Sunday, January 11, 2015

False Assumptions about Critical Editions of the New Testament

I admire a number of things about Craig Blomberg. He is a seasoned New Testament scholar who has earned his place on the Committee for Bible Translation of the New International Version. I appreciate his efforts to strengthen those of his faith in their faith in the Bible. I am disappointed in some of his attacks on those of my faith. I am also disappointed in some of his arguments based on mistaken assumptions. Here is one of them:
The United Bible Societies' fourth edition of the Greek New Testament contains 1,438 of the most significant textual variants in its footnotes and presents the most important manuscript evidence for each existing reading of the disputed text. . . . The twenty-eighth edition of the Nestle-Aland Greek New Testament includes about seven times as many variants as the UBS fourth edition but then drastically limits the number of manuscripts listed in support of each reading. In Nestle-Aland, however, seldom do the extra variants not found in the UBS seem at all significant.
(Craig L. Blomberg, Can We Still Believe the Bible? [Grand Rapids, Michigan: Brazos Press, 2014], 17.)
Blomberg actually does not discuss any significant variants that appear in Nestle-Aland but not in UBS. His purpose in writing is apologetic, to reassure evangelicals that textual variants are not a serious problem. I am less sanguine. Here is an example of a significant textual variant that is in Nestle-Aland but not in UBS. Both Nestle-Aland and UBS have the same text (they differ in the critical apparatus). For Galatians 5:19 they read:
φανερὰ δέ ἐστιν τὰ ἔργα τῆς σαρκός, ἅτινά ἐστιν πορνεία, ἀκαθαρσία, ἀσέλγεια,
Now the works of the flesh are manifest, which are these; fornication, uncleanness, lasciviousness,
I have provided the KJV which is adequate for this passage. UBS lists no textual variants for this passage. The reader would not necessarily know that there were any textual variants for the passage, and would certainly not expect there to be any significant ones or know what they were. Buried in the footnotes of the Nestle-Aland, however, is notification that a manuscript variant does exist and some manuscripts read:
φανερὰ δέ ἐστιν τὰ ἔργα τῆς σαρκός, ἅτινά ἐστιν μοιχεία, πορνεία, ἀκαθαρσία, ἀσέλγεια,
Now the works of the flesh are manifest, which are these; Adultery, fornication, uncleanness, lasciviousness,
The presence or absence of adultery in the list of sins is a significant variant. This is how the manuscripts divide on this passage.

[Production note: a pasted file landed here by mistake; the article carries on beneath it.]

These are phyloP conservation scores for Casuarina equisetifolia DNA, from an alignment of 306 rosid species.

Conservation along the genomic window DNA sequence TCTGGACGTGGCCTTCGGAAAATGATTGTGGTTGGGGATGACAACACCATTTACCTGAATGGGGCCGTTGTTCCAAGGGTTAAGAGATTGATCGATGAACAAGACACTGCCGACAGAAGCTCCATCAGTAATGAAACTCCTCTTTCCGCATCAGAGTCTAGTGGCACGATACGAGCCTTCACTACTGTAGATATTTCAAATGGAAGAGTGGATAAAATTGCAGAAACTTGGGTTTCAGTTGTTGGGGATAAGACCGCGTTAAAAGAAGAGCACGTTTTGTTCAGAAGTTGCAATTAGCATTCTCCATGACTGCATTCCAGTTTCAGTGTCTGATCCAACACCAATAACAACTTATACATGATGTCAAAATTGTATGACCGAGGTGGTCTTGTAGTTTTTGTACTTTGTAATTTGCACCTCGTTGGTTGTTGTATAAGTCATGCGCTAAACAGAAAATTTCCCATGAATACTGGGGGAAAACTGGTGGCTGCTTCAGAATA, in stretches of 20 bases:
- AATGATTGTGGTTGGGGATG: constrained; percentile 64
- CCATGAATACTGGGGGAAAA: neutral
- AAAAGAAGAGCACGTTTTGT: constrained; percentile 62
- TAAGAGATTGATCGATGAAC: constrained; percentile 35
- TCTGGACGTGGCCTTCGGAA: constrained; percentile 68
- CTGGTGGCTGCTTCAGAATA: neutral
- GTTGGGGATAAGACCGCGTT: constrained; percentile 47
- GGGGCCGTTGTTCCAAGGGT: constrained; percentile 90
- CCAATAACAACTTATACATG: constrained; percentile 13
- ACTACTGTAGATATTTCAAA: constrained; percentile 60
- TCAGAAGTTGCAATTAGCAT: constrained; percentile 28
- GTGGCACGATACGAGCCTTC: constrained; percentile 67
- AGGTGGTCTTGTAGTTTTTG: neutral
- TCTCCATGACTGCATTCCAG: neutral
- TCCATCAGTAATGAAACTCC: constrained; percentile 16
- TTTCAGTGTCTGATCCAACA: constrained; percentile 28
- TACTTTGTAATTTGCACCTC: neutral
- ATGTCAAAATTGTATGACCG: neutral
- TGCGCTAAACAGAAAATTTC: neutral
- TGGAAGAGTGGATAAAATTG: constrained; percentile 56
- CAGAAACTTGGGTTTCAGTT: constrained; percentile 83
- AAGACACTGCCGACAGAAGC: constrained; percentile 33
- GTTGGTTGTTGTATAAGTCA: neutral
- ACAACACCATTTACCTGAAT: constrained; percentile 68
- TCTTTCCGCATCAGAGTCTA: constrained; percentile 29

Fourth century:
Omitting adultery: Sinaiticus, Vaticanus (B)
Including adultery: Sinaiticus corrector,

Fifth century:
Omitting adultery: Alexandrinus (A), Ephraim (C)
Including adultery: Bezae (D)

Sixth century:
Omitting adultery: P
Including adultery: --

Seventh century:
Omitting adultery: --
Including adultery: --

We will not know what the committee's reasoning for excluding the variant was since they only gave the reasoning for variants listed in the UBS edition. The interesting thing is that the papyri are missing for this passage. For example, this verse falls into a hole in the manuscript in the Chester Beatty codex of the Pauline epistles (P. Chester Beatty II = P46). There is very little manuscript evidence of any sort for the passage before the eighth century; only six manuscripts before the eighth century have the passage at all. The formatting of the passage in Sinaiticus as a list with each entry on a separate line makes it easy to see how it could have dropped out. The homoteleuton (dropping of words because they have similar endings) explains how it could have dropped out (although it is less expected in the first term in a series). Dropping out words for no apparent reason is common, and typical in Sinaiticus and Vaticanus. The reading with adultery is decently attested in earlier manuscripts.

Whether or not one thinks that the UBS committee adopted the correct reading, it would be incorrect to say that it is not significant. Blomberg has hedged his bets by including the word "seldom" in his assessment, but people should not assume that a variant not listed in UBS is insignificant. While I appreciate why Blomberg made the argument he did, I do not think he is correct.